Maria Magdalena Campos-Pons is an afro-cuban woman who was born in Matanzas, Cuba where she lived and grew up in a sugar plantation town. Her Yoruba, Latinx, and Chinese cultural roots to inform her work which is heavily based around identity and diaspora.
She attended Escuela National de Arte in Habana between 1976 and 1979 and later attended Habana’s Instituto Superior de Arte (ISA) to study drawing and sculpture. She is considered one of the leading figures of afro-cuban feminist art in the cuban art world, yet she is rarely talked about or recognized as such. She currently teaches in the painting department at the School of the Museum of Fine Arts in Boston.
As a descendant of slaves, she uses imagery reminiscent of yoruba culture in regards to the history of the slave trade. In her piece, “Seven Powers come by the sea”, she uses the recognizable imagery of slave ships to represent seven Orishas of the Santeria religion.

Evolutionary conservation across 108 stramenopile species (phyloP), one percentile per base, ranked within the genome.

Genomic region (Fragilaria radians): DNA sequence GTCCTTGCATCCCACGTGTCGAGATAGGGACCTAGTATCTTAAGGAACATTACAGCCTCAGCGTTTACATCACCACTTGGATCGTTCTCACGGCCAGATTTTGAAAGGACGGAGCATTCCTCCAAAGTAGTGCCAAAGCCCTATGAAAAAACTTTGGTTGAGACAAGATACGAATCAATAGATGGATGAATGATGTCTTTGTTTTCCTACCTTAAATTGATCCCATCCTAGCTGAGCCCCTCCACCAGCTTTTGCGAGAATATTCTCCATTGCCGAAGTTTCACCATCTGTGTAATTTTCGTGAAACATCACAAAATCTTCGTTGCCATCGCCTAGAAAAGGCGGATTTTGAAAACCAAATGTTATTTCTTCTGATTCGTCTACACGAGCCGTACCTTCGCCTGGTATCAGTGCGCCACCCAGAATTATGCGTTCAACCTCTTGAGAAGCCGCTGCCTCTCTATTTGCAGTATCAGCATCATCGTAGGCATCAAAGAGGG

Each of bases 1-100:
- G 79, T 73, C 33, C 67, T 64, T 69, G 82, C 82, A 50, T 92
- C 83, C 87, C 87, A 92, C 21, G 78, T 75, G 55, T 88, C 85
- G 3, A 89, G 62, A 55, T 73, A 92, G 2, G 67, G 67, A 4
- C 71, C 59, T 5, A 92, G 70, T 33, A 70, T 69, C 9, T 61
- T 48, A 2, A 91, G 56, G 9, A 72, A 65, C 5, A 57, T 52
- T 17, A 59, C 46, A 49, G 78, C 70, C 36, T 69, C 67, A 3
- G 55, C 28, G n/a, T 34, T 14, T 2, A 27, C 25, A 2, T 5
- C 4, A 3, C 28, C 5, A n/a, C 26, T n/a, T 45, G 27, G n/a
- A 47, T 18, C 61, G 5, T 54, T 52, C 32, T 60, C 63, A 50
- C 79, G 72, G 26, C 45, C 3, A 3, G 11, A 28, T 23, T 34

In the 2013 Venice Biennale, Campos-Pons arranged a performance in which she showed up unannounced. The performance consisted of her painted white, “dressed in a fantastic neo-Byzantine costume combining elements of Chinese, Spanish and Afro-Caribbean attire. Like a kind of global goddess, she led an angel-band of Cuban musicians, Los Hermanos Arango, whose call-and-response music, based on traditional Yoruba chants…”
The performance captured perfectly the display of multicultural and diasporic experience. The musicians trailed her, as if they were her ancestors guiding her thru musical chants and rhythmic healing. She carried her cultures with her, displaying them as an amalgamation of worldly delights, all in one body.
“Of merging ideas, merging of ethnicities, merging of traditions… . I am as much black, Cuban, woman, Chinese. I am this tapestry of all of that, and the responses to that could be very complicated and could include even anguish and pain.”
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